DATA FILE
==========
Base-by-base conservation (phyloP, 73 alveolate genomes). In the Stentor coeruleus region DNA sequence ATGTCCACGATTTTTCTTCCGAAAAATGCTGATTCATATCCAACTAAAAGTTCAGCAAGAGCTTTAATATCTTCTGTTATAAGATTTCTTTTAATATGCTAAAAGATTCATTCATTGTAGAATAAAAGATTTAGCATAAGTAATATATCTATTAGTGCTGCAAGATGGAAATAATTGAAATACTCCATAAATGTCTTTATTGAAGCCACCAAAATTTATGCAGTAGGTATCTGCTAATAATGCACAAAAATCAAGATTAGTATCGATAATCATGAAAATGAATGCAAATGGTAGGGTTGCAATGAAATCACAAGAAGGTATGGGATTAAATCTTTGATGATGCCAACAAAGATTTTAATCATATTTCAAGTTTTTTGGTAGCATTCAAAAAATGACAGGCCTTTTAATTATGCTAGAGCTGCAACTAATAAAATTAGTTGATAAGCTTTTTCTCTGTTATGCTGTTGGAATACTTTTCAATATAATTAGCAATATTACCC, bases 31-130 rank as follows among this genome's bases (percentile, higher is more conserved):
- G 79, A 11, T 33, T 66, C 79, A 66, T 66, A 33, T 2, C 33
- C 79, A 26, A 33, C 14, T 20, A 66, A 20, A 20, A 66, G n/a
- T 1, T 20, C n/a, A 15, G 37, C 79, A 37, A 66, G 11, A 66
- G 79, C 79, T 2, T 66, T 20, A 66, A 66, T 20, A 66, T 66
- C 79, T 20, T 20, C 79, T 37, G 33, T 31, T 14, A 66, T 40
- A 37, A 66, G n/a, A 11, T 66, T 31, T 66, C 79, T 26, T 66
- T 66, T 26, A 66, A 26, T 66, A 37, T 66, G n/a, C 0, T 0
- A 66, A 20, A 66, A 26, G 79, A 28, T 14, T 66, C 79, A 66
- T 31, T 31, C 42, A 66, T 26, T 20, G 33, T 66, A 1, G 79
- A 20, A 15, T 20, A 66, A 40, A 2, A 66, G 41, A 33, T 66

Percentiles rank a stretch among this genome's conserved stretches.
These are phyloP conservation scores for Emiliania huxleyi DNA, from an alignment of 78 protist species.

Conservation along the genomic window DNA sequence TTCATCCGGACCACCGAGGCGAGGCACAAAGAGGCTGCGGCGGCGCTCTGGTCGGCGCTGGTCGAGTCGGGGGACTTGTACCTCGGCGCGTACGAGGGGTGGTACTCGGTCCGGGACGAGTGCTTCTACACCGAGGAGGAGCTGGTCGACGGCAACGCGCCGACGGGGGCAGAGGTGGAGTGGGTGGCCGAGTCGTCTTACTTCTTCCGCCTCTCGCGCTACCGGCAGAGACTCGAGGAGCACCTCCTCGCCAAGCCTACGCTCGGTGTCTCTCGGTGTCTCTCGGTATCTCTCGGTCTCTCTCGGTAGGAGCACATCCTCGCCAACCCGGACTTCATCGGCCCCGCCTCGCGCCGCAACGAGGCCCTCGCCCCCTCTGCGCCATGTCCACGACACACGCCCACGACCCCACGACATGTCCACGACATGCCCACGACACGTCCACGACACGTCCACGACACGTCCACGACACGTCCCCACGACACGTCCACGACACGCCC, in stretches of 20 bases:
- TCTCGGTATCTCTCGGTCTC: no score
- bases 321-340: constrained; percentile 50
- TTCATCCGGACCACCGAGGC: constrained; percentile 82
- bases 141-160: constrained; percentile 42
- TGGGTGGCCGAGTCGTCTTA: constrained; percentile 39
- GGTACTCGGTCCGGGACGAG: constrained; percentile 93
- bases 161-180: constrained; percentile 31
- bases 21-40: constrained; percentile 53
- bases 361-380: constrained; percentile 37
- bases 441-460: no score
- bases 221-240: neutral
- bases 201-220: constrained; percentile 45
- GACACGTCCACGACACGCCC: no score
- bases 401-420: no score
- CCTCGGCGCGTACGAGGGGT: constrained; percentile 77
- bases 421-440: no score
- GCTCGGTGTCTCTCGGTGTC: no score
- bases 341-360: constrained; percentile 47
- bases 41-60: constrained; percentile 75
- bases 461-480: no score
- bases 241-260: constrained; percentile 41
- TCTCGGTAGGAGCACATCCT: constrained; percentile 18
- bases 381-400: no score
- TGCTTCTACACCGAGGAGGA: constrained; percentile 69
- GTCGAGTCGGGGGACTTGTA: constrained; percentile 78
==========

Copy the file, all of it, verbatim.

Base-by-base conservation (phyloP, 73 alveolate genomes). In the Stentor coeruleus region DNA sequence ATGTCCACGATTTTTCTTCCGAAAAATGCTGATTCATATCCAACTAAAAGTTCAGCAAGAGCTTTAATATCTTCTGTTATAAGATTTCTTTTAATATGCTAAAAGATTCATTCATTGTAGAATAAAAGATTTAGCATAAGTAATATATCTATTAGTGCTGCAAGATGGAAATAATTGAAATACTCCATAAATGTCTTTATTGAAGCCACCAAAATTTATGCAGTAGGTATCTGCTAATAATGCACAAAAATCAAGATTAGTATCGATAATCATGAAAATGAATGCAAATGGTAGGGTTGCAATGAAATCACAAGAAGGTATGGGATTAAATCTTTGATGATGCCAACAAAGATTTTAATCATATTTCAAGTTTTTTGGTAGCATTCAAAAAATGACAGGCCTTTTAATTATGCTAGAGCTGCAACTAATAAAATTAGTTGATAAGCTTTTTCTCTGTTATGCTGTTGGAATACTTTTCAATATAATTAGCAATATTACCC, bases 31-130 rank as follows among this genome's bases (percentile, higher is more conserved):
- G 79, A 11, T 33, T 66, C 79, A 66, T 66, A 33, T 2, C 33
- C 79, A 26, A 33, C 14, T 20, A 66, A 20, A 20, A 66, G n/a
- T 1, T 20, C n/a, A 15, G 37, C 79, A 37, A 66, G 11, A 66
- G 79, C 79, T 2, T 66, T 20, A 66, A 66, T 20, A 66, T 66
- C 79, T 20, T 20, C 79, T 37, G 33, T 31, T 14, A 66, T 40
- A 37, A 66, G n/a, A 11, T 66, T 31, T 66, C 79, T 26, T 66
- T 66, T 26, A 66, A 26, T 66, A 37, T 66, G n/a, C 0, T 0
- A 66, A 20, A 66, A 26, G 79, A 28, T 14, T 66, C 79, A 66
- T 31, T 31, C 42, A 66, T 26, T 20, G 33, T 66, A 1, G 79
- A 20, A 15, T 20, A 66, A 40, A 2, A 66, G 41, A 33, T 66

Percentiles rank a stretch among this genome's conserved stretches.
These are phyloP conservation scores for Emiliania huxleyi DNA, from an alignment of 78 protist species.

Conservation along the genomic window DNA sequence TTCATCCGGACCACCGAGGCGAGGCACAAAGAGGCTGCGGCGGCGCTCTGGTCGGCGCTGGTCGAGTCGGGGGACTTGTACCTCGGCGCGTACGAGGGGTGGTACTCGGTCCGGGACGAGTGCTTCTACACCGAGGAGGAGCTGGTCGACGGCAACGCGCCGACGGGGGCAGAGGTGGAGTGGGTGGCCGAGTCGTCTTACTTCTTCCGCCTCTCGCGCTACCGGCAGAGACTCGAGGAGCACCTCCTCGCCAAGCCTACGCTCGGTGTCTCTCGGTGTCTCTCGGTATCTCTCGGTCTCTCTCGGTAGGAGCACATCCTCGCCAACCCGGACTTCATCGGCCCCGCCTCGCGCCGCAACGAGGCCCTCGCCCCCTCTGCGCCATGTCCACGACACACGCCCACGACCCCACGACATGTCCACGACATGCCCACGACACGTCCACGACACGTCCACGACACGTCCACGACACGTCCCCACGACACGTCCACGACACGCCC, in stretches of 20 bases:
- TCTCGGTATCTCTCGGTCTC: no score
- bases 321-340: constrained; percentile 50
- TTCATCCGGACCACCGAGGC: constrained; percentile 82
- bases 141-160: constrained; percentile 42
- TGGGTGGCCGAGTCGTCTTA: constrained; percentile 39
- GGTACTCGGTCCGGGACGAG: constrained; percentile 93
- bases 161-180: constrained; percentile 31
- bases 21-40: constrained; percentile 53
- bases 361-380: constrained; percentile 37
- bases 441-460: no score
- bases 221-240: neutral
- bases 201-220: constrained; percentile 45
- GACACGTCCACGACACGCCC: no score
- bases 401-420: no score
- CCTCGGCGCGTACGAGGGGT: constrained; percentile 77
- bases 421-440: no score
- GCTCGGTGTCTCTCGGTGTC: no score
- bases 341-360: constrained; percentile 47
- bases 41-60: constrained; percentile 75
- bases 461-480: no score
- bases 241-260: constrained; percentile 41
- TCTCGGTAGGAGCACATCCT: constrained; percentile 18
- bases 381-400: no score
- TGCTTCTACACCGAGGAGGA: constrained; percentile 69
- GTCGAGTCGGGGGACTTGTA: constrained; percentile 78